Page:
West Nile Virus
West Nile Virus
Ontario public health units routinely monitor sites within their jurisdictions for the presence of mosquitos infected with West Nile virus, as one of several measures to reduce the risk of this vector-borne illness being transmitted to humans. Between 2005 and 2018, the number of mosquito pools that were positive for West Nile virus was relatively low in the Middlesex-London region, with no sustained increasing or decreasing pattern. At the same time, the burden of human illness due to West Nile virus infections was also low, with fewer than 35 cases reported among Middlesex-London residents across the entire 14-year time frame.
The low occurrence of West Nile virus positive mosquito pools and human cases may be due in part to mosquito control efforts that are undertaken by the Middlesex-London Health Unit each year. As weather patterns evolve each year, and as climate changes over time, ongoing public health prevention efforts are needed locally and across the province to continue to mitigate the risk of West Nile virus infections.
West Nile virus vector and human case surveillance
From 2005 to 2018, the number of positive mosquito pools in the Middlesex-London region fluctuated, with some years where no mosquito pools tested positive for West Nile virus. The greatest number of positive mosquito pools was 17, reported in 2012. Overall, there was no sustained pattern of increase or decrease in the number of positive mosquito pools reported across the 14-year time frame (Figure 14.4.1).
Between 2005 and 2018, the number of West Nile virus infections reported among Middlesex-London residents was low, with a total of 34 confirmed and probable cases. The annual number of West Nile virus infections varied, with no cases reported in some years, and peaking in 2018 at 12 cases (Figure 14.4.1).
2012 and 2018 were the years in which both the number of West Nile virus positive mosquito pools and reported human cases were highest in Middlesex-London. However, across the 14-year time period there did not appear to be a strong association between positive mosquito pools and human cases, as there were several years in which West Nile virus cases were reported among Middlesex-London residents but no positive mosquito pools identified, and vice versa (Figure 14.4.1).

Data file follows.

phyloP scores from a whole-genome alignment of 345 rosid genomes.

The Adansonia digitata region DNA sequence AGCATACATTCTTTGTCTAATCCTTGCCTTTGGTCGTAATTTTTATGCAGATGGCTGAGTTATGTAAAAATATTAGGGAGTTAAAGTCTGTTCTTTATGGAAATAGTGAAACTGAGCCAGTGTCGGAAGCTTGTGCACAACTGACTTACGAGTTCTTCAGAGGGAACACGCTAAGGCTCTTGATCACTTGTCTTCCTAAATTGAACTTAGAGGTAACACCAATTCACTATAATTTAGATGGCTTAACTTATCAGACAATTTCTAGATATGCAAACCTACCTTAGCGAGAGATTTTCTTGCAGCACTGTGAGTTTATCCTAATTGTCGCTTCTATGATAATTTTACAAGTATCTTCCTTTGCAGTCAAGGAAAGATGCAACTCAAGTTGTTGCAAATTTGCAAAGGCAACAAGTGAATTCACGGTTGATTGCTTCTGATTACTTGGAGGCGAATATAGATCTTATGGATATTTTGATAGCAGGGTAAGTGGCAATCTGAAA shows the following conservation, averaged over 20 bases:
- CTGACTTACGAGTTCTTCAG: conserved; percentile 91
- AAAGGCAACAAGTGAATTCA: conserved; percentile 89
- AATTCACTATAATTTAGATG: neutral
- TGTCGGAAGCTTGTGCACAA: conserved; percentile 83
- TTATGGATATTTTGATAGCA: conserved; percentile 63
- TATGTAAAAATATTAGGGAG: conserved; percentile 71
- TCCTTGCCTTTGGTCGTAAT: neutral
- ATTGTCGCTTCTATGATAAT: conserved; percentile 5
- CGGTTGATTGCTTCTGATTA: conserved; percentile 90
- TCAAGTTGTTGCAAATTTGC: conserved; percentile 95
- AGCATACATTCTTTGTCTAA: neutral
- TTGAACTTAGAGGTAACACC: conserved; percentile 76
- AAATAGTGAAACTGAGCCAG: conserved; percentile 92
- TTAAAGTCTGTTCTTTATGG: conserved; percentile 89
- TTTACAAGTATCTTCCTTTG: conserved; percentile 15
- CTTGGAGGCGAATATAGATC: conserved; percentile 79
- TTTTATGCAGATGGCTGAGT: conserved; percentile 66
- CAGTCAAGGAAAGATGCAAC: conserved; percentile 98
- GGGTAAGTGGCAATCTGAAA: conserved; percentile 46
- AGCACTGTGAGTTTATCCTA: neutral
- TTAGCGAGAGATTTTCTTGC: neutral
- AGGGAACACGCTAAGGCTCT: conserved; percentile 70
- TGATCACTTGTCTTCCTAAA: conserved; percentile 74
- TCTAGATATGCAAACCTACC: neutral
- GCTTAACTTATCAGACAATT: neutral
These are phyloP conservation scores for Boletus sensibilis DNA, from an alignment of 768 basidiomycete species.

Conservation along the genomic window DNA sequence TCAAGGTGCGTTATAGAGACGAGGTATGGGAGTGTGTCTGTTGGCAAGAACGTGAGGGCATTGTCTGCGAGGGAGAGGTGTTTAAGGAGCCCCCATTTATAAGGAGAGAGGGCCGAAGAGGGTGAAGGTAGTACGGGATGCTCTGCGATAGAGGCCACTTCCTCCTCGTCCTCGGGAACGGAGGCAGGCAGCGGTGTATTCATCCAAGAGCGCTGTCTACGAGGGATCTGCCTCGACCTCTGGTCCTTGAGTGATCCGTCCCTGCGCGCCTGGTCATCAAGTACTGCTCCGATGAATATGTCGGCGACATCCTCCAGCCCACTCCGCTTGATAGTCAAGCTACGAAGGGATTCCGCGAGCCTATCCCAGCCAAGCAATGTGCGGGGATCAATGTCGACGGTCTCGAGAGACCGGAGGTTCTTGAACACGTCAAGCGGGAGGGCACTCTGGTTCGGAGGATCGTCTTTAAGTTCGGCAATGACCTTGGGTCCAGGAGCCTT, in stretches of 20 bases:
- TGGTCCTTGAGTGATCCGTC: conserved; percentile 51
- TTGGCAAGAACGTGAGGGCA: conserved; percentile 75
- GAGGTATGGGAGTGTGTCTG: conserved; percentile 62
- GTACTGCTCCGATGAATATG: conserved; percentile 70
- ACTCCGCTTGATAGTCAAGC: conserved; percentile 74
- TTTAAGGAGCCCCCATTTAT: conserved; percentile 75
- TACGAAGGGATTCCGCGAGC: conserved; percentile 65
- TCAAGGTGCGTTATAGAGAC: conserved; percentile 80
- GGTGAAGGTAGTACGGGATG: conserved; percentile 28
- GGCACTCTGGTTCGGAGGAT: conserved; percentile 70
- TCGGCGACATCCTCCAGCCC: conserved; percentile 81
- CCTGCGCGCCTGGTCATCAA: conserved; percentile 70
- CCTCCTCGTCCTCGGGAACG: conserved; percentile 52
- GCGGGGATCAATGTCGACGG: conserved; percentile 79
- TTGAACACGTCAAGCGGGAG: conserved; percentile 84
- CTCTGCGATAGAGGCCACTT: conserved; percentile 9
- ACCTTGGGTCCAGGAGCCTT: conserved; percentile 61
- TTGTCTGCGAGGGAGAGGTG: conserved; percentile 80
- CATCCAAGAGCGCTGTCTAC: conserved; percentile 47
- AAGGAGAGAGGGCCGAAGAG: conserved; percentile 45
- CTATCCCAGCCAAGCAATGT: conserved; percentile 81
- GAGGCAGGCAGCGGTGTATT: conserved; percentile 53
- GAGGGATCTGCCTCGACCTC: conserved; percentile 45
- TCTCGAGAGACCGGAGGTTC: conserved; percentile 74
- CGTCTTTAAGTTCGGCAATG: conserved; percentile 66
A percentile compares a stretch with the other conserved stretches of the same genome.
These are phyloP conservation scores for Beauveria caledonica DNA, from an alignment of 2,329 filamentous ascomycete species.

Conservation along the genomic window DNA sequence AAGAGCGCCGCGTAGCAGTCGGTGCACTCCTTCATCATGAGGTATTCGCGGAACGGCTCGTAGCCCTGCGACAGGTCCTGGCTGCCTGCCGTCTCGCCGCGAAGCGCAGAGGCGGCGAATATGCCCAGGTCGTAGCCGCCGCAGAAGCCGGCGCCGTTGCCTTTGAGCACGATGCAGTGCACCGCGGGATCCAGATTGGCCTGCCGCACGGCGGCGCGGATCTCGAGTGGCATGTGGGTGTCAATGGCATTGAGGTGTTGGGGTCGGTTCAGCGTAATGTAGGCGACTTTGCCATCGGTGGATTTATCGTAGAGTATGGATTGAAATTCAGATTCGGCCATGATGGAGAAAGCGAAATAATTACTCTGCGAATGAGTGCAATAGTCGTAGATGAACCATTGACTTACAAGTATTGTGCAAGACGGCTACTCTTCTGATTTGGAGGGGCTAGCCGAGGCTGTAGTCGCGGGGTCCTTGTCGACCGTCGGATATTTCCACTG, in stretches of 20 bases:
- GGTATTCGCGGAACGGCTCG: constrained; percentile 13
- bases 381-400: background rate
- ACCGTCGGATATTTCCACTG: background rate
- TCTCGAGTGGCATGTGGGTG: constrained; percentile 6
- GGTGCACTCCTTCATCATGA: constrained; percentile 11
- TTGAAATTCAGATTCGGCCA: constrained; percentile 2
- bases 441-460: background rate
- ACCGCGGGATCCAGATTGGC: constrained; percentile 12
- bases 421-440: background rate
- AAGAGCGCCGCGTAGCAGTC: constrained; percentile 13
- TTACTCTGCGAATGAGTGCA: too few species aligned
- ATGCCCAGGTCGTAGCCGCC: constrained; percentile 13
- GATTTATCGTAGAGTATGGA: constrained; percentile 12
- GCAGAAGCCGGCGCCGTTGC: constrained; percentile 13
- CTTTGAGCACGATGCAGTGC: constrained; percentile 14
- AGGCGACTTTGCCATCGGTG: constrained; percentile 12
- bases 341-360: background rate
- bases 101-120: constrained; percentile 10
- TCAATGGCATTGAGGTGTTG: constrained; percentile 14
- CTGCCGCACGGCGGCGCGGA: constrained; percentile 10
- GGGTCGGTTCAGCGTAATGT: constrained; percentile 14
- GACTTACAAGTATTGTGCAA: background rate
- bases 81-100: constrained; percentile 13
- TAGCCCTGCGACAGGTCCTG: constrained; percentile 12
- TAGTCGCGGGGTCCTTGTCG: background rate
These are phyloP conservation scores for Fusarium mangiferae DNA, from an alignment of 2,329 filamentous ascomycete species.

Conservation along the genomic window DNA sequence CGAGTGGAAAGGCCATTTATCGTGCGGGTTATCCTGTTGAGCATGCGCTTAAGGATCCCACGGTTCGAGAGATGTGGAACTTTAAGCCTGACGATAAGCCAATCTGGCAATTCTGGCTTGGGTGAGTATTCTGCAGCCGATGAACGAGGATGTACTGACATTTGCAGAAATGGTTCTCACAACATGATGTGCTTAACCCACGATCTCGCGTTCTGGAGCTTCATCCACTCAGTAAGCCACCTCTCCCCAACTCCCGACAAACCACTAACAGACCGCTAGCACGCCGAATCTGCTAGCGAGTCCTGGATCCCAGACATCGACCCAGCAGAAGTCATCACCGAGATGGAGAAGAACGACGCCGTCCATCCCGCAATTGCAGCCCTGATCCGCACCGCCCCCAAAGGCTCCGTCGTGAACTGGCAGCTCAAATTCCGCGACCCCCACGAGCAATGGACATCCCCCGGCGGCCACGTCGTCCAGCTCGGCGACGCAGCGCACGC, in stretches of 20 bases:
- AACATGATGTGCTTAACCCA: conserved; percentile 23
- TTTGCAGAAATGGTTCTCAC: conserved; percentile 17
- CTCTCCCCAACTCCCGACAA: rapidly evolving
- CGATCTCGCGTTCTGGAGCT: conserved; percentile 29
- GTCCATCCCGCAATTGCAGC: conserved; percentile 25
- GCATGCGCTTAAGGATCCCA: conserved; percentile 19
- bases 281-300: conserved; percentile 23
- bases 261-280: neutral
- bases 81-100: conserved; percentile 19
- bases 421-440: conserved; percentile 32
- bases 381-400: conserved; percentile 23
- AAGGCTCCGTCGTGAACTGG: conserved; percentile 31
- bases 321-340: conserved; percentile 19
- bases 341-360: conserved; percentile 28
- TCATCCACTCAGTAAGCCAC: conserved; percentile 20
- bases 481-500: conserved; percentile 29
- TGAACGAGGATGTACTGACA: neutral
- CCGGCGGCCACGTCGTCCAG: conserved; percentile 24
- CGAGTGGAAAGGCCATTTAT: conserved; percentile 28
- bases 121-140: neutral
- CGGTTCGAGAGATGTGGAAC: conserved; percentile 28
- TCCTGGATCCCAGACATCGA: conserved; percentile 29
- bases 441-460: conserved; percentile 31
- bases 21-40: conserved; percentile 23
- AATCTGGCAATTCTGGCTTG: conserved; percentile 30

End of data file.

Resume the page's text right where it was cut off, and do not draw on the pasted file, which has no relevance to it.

In addition to surveillance for human cases of and mosquitos carrying West Nile virus, the Middlesex-London Health Unit vector-borne disease program also conducts routine surveillance for black-legged ticks infected with Lyme disease. The program also monitors the occurrence of mosquitos causing Eastern Equine Encephalitis and Zika virus, although no locally-acquired human cases of either disease have been reported in Ontario or Canada.
The number of human cases reported in these analyses likely underestimates the true occurrence of West Nile virus infections. This is because most people infected with West Nile virus do not experience symptoms, and those who do may experience only mild symptoms1 and not seek care from a health care professional.
Since 2002, provincial and national analyses of West Nile virus infections have included both confirmed and probable cases. The analyses shown here align to the provincial and national reporting standards and include infections that meet either the provincial confirmed or probable case definition.
Ontario Public Health Standards: Requirements for Programs, Services, and Accountability – Infectious and Communicable Diseases Prevention and Control (pages 42-47)
Healthy Environments and Climate Change Guideline
Population Health Assessment and Surveillance Protocol, 2018
1. Government of Canada [Internet]. Ottawa (ON): Government of Canada; [modified 2019 Nov 4]. Symptoms of West Nile virus; [modified 2015 Jun 26; cited 2019 Nov 4]; [about 2 screens]. Available from: https://www.canada.ca/en/public-health/services/diseases/west-nile-virus...
Last modified on: November 19, 2019
A mosquito pool is a group of female mosquitos of the same species. A mosquito pool can range in number from one to 50 mosquitos. Mosquito pools are identified in traps that are set by Ontario public health units within their jurisdictions.
A positive pool is a mosquito pool that has tested positive for West Nile virus.